Have Facebook’s watchdog robots gone hyperactive? According to the Russian press agency TASS, Facebook declared as “fake news” and blocked a TASS post about the arrest of supporters of a Ukrainian radical youth group in the city of Voronezh in southwestern Russia.
The TASS news item, dated February 18, reported that Russia’s Federal Security Service “nipped the activities of supporters of a Ukrainian radical youth group involved in the propaganda of the ideology of neo-Nazism and massacres.”
Facebook claimed that the post had been canceled in response to a request from the Ukrainian fact-checking service StopFake.
But according to TASS, the story was based on an official press statement from the Federal Security Service and the Investigative Committee. TASS insists that it laid out the information correctly and wants Facebook to explain its actions.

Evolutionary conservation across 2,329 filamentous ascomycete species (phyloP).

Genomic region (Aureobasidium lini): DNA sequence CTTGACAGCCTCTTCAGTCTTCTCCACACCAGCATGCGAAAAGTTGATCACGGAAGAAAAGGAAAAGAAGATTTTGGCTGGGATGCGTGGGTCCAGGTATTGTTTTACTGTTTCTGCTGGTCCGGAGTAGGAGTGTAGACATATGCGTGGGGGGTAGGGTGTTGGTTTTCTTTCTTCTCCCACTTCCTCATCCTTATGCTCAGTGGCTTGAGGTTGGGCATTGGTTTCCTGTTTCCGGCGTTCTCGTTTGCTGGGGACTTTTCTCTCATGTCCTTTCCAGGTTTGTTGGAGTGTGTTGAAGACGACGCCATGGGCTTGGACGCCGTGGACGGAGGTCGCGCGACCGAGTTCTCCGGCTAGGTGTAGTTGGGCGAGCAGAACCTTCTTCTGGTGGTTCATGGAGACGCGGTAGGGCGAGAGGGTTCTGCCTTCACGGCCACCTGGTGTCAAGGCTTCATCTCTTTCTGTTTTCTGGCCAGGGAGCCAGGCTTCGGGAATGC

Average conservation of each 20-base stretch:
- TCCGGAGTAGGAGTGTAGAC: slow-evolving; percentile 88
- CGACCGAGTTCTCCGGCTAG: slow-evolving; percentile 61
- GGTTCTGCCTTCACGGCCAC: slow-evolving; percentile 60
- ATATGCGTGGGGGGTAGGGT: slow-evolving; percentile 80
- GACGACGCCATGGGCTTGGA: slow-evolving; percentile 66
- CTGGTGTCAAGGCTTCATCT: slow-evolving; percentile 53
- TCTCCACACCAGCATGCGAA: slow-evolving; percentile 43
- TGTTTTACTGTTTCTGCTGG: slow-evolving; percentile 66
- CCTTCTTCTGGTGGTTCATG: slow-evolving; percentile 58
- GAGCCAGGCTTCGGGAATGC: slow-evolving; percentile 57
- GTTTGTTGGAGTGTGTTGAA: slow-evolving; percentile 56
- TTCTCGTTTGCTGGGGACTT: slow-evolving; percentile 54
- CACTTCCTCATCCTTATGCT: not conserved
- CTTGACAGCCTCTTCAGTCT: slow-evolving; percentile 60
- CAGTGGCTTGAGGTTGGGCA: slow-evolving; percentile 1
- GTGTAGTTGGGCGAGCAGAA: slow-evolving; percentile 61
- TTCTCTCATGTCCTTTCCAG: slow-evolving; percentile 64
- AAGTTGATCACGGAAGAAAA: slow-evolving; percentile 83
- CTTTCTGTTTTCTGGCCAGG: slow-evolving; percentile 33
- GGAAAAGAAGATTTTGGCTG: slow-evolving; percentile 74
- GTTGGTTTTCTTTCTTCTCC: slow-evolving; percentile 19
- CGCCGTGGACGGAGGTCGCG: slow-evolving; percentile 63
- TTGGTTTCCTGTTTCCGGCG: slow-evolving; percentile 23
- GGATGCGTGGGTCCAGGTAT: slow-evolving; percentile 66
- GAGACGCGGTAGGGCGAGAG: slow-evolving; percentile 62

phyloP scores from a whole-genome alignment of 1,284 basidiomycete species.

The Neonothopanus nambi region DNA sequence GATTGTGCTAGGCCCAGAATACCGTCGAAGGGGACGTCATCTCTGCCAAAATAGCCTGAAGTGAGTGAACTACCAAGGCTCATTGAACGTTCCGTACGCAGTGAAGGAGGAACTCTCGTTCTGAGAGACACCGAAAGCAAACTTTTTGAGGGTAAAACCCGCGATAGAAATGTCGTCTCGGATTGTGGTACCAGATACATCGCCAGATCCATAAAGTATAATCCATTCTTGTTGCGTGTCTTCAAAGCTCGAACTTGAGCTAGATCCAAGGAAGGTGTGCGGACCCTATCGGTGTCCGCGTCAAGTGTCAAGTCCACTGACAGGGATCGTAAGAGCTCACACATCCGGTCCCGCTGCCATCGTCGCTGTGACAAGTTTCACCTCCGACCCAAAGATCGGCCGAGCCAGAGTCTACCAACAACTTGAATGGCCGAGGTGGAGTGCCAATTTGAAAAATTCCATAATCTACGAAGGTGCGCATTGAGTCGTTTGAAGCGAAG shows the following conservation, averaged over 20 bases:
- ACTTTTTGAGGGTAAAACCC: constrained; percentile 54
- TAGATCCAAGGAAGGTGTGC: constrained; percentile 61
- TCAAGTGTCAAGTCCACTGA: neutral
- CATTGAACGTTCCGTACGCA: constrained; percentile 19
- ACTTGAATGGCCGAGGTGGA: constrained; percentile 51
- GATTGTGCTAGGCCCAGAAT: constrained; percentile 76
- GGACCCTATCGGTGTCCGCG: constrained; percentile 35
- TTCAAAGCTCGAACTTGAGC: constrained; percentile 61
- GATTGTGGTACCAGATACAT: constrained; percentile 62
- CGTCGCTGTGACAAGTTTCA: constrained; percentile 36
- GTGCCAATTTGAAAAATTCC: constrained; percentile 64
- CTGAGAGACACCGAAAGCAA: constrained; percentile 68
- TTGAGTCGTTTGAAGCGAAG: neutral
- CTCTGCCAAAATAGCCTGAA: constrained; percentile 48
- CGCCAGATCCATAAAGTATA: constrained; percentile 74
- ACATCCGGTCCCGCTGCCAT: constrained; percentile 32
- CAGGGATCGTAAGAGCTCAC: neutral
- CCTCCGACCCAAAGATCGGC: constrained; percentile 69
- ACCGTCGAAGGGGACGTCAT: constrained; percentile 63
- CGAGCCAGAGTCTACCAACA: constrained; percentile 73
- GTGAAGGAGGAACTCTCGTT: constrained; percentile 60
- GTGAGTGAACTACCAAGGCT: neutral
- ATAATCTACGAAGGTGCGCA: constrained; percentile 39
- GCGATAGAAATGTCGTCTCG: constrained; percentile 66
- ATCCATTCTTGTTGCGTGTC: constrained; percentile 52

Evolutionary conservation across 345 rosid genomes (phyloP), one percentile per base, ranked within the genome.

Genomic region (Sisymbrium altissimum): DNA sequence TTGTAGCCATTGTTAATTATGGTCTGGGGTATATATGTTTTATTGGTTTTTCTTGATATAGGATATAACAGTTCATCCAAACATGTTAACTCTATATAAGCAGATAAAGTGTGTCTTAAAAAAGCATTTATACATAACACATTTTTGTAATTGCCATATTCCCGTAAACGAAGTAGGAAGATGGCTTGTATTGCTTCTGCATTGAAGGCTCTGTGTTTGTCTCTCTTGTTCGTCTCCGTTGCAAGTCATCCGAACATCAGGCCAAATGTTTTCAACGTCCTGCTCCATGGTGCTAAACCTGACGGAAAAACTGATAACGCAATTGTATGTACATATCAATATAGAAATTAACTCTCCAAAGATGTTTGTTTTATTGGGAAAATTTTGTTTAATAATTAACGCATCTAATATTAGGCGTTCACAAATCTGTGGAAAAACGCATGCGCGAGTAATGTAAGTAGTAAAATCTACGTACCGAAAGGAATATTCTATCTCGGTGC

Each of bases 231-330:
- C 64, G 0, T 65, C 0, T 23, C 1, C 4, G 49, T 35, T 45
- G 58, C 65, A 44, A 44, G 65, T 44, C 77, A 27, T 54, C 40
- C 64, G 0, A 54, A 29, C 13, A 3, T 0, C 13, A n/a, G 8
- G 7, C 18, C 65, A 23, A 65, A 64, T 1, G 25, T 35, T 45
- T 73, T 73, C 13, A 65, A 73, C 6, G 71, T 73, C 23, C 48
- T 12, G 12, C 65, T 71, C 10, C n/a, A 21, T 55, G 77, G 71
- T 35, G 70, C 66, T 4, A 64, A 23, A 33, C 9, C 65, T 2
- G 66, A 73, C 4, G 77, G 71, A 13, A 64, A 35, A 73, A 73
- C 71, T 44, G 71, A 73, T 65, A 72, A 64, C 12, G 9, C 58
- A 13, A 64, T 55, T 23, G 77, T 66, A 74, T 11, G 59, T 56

TASS believes the reason for the skewed treatment is the result of Facebook’s launching a content fact-checking program in Ukraine back in March 2020. Facebook picked as partners for the project two Ukrainian groups: VoxCheck and StopFake. Now it makes sense, doesn’t it?
Russia’s Federal Service for Supervision of Communications, Information Technology, and Mass Media (Roscomnadzor) has demanded Facebook restore access to the TASS content, alongside other Russian media conglomerates.
“Roscomnadzor has issued a letter to Facebook administration demanding access be restored to the information posted on official accounts of the Russian mass media Vzglyad, RBC, and TASS,” the watchdog said on its Telegram channel. It also stressed that Facebook’s actions “violate key principles of free dissemination of information, unimpeded access to it and can be described as an act of censorship.”
Roscomnadzor reminded Facebook that infringement on the right to free access to information is punishable by an administrative fine of up to one million rubles ($13,450) and should the violation be repeated – three million rubles ($40,350).